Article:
Photo of Professor Lawley


Website Design
& Implementation

IGME-230 / Fall 2018

Responsive Design Exercise 1
(Week 5, Tuesday 9/25)

Today you'll work on some basic responsive design using media queries and fluid typography.

Due: By start of class on Thursday, 9/26.

Setting Up the HTML

Create a folder for this exercise in your igme230 repository. Download the following files into that directory (right click on the link and choose "save as"):

Once you've downloaded the HTML and JPG files, create a new "sample.css" file in the same directory.

Mobile-First Design

Very often, responsive design is done by taking a page that's been optimized for use on a desktop screen, and adding new formatting that's applied if the screen is smaller. This type of responsive design is often referred to as "graceful degradation." Current best practices in web design, however, focus on designing first for the mobile user experience--this is referred to both as "mobile-first design", and as "progressive enhancement."

This is what we want the initial mobile version of our page to look like. (We'll be doing more with formatting it on Thursday.):

mobile version of site

To accomplish this, you'll need to put the following style rules into your sample.css file:

  • Assign box-sizing: border-box to all elements (this good practice on any page). You can either use * { box-sizing: border-box, or you can use a slightly more robust version.
  • Set header, article, and aside to width: 100%
  • Give the header a background color of gray (I used #e5e5e5), and 8px of padding on all sides
  • Set h1, h2, and nav to use text-align: center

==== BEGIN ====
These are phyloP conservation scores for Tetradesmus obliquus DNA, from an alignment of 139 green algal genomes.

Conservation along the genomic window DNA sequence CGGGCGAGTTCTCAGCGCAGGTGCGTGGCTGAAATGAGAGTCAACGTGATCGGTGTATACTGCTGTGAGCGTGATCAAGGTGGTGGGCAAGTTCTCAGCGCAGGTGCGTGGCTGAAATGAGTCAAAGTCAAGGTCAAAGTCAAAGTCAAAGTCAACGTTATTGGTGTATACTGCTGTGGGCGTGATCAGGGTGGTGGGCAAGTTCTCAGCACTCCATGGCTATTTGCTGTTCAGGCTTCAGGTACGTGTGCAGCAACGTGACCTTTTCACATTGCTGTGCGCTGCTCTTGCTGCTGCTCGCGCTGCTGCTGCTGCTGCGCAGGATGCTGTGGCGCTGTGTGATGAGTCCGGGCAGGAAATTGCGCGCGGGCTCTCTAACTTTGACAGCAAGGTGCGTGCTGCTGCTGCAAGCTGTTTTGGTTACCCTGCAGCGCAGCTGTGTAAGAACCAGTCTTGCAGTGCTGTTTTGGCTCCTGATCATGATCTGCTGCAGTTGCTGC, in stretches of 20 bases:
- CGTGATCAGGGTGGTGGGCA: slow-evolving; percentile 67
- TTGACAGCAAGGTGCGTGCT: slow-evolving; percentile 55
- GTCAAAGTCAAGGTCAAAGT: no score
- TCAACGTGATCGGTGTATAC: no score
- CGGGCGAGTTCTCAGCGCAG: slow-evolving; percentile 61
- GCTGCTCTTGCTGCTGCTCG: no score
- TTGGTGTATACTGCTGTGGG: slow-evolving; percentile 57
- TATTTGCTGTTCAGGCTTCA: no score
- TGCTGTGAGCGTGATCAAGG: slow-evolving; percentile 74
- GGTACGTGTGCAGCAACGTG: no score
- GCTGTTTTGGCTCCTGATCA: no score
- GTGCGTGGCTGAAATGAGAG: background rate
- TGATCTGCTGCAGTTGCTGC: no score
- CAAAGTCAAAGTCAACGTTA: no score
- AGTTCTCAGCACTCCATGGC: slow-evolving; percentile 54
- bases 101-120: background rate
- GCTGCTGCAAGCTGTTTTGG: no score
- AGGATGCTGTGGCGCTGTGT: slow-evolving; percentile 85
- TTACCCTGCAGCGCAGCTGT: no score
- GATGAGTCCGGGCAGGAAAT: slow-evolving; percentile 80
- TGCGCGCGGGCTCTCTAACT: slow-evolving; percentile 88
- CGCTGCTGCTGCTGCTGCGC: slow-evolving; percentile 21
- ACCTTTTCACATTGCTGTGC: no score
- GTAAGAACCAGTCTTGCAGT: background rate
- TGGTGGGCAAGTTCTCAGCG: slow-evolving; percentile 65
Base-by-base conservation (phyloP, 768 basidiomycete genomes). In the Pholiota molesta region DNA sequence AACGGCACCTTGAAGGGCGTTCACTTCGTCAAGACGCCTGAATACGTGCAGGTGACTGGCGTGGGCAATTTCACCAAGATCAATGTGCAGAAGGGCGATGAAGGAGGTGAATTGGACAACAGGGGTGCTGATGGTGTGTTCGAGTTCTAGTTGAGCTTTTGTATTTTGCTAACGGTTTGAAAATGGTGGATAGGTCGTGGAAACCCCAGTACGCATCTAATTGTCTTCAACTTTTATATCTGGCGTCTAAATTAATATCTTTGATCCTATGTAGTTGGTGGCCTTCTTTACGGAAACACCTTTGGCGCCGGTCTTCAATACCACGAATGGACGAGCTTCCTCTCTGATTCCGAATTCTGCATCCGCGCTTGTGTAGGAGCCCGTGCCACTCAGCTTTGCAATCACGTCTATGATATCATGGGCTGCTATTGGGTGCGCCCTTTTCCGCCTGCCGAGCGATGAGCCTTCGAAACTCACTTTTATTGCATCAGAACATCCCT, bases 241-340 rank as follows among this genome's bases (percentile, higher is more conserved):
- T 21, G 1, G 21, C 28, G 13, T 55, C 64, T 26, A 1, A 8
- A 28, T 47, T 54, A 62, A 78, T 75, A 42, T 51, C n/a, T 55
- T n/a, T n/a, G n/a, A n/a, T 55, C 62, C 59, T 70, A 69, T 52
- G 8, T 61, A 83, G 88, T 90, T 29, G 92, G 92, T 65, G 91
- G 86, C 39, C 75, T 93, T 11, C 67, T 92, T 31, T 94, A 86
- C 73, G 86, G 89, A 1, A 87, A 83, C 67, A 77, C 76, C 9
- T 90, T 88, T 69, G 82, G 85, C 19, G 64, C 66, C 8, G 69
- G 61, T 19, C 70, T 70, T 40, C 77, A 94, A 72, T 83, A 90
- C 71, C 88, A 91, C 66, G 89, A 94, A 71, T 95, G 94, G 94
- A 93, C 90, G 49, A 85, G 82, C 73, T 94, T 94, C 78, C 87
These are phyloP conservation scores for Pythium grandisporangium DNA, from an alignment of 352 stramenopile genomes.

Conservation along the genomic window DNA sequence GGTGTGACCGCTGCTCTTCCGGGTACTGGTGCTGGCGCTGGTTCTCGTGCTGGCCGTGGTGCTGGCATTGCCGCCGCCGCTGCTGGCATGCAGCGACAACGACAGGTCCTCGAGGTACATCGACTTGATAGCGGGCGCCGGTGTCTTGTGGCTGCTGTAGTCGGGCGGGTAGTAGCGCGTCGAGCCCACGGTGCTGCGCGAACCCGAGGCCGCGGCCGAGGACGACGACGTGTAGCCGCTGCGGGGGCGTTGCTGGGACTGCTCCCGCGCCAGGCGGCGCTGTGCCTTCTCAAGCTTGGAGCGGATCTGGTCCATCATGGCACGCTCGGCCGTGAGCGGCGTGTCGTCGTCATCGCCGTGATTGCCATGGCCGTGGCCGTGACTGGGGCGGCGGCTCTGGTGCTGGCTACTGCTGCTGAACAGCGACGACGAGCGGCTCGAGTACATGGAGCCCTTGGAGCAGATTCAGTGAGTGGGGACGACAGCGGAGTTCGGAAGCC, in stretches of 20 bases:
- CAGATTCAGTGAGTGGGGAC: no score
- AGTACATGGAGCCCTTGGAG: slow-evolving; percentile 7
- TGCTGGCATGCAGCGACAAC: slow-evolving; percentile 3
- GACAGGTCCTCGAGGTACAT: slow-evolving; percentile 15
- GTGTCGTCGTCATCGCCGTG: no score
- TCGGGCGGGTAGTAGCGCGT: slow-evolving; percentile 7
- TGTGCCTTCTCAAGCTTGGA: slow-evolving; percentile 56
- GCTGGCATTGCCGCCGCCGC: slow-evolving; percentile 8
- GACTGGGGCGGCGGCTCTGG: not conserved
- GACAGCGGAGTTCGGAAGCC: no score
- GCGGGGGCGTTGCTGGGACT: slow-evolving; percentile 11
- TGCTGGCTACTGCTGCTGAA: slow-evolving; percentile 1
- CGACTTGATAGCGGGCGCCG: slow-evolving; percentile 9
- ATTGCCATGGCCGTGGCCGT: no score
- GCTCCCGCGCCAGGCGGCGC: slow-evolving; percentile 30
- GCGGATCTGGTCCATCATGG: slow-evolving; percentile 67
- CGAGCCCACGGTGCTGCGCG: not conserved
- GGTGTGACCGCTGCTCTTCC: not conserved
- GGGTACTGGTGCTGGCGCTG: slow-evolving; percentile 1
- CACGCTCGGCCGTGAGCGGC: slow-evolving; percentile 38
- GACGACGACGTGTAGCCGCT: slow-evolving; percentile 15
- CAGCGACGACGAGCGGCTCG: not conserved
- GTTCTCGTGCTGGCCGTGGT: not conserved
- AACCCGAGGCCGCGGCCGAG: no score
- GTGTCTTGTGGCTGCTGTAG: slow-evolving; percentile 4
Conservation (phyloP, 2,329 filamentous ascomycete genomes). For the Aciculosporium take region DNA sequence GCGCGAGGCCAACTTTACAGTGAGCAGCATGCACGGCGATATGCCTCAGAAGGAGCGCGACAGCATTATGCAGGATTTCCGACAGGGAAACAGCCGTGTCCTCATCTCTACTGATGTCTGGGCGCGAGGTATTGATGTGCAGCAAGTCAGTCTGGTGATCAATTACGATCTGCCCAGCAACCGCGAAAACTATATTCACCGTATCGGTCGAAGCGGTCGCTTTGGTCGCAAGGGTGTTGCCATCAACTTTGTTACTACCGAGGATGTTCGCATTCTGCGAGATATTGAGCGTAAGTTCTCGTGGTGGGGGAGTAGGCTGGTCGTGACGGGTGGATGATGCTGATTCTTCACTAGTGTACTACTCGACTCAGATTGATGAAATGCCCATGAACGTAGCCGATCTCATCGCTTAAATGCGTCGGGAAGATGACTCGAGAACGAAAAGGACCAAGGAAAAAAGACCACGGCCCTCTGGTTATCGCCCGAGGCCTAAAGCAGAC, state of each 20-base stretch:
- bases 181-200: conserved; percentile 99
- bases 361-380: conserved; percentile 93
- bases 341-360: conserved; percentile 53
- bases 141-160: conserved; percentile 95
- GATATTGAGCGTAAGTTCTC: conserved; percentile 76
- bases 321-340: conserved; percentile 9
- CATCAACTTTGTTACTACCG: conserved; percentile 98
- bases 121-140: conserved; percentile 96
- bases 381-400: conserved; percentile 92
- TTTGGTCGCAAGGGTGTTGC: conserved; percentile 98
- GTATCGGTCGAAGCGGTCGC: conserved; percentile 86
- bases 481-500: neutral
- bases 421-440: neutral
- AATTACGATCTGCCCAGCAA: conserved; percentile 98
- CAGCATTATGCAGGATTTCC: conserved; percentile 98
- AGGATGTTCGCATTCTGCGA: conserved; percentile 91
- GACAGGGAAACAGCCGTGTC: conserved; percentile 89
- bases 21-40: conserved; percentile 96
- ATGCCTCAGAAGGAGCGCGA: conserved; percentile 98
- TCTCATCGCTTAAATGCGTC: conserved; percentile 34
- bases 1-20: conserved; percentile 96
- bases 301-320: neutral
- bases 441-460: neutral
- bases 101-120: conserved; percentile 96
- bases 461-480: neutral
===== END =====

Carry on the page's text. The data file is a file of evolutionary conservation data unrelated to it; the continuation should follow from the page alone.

• Set nav to overflow: auto
  • Set img to max-width: 100%
  • Set h3 and nav a (a elements inside of nav elements) to use the same background color as the header, padding:8px, margin-top:7px, width:100%, and display:block ( h3, nav a { ... } ).
  • Set aside to the same background color as the header, with 15px of padding and a 7px top margin.

Use the developer tools in your browser to view the page in a variety of device formats. (It should look the same in all of them.)

Progressive Enhancement

The mobile design works well on a mobile device, but not quite as well on a tablet or desktop browser:

Tablet/desktop layout

We're going to add some styles so that in larger viewports, the site looks like this:

Tablet/desktop layout

We can tell the browser to add additional styles to a document at specific sizes by using a media query. In this case, we want the styles to be applied when the screen size is at least 620px wide.

@media screen and (min-width: 620px) {

Styles that you want used on larger screens go in between those curly braces. Here's what you need to add in order to generate the design shown above (it's surprisingly simple):

  • Set aside and nav to have float:left and width:20%;
  • Set article to have float:left, width:60%, and padding: 0 20px

Once again the developer tools in your browser to view the page in a variety of device formats. You should see the design shift when you go above or below 620px in width.

Submitting Your Work

Edit your landing page to include a link to this exercise. Commit all of your changes (if you haven't already, and sync or push your files to GitHub. Check your GitHub repo ( to make sure the link is there and works properly!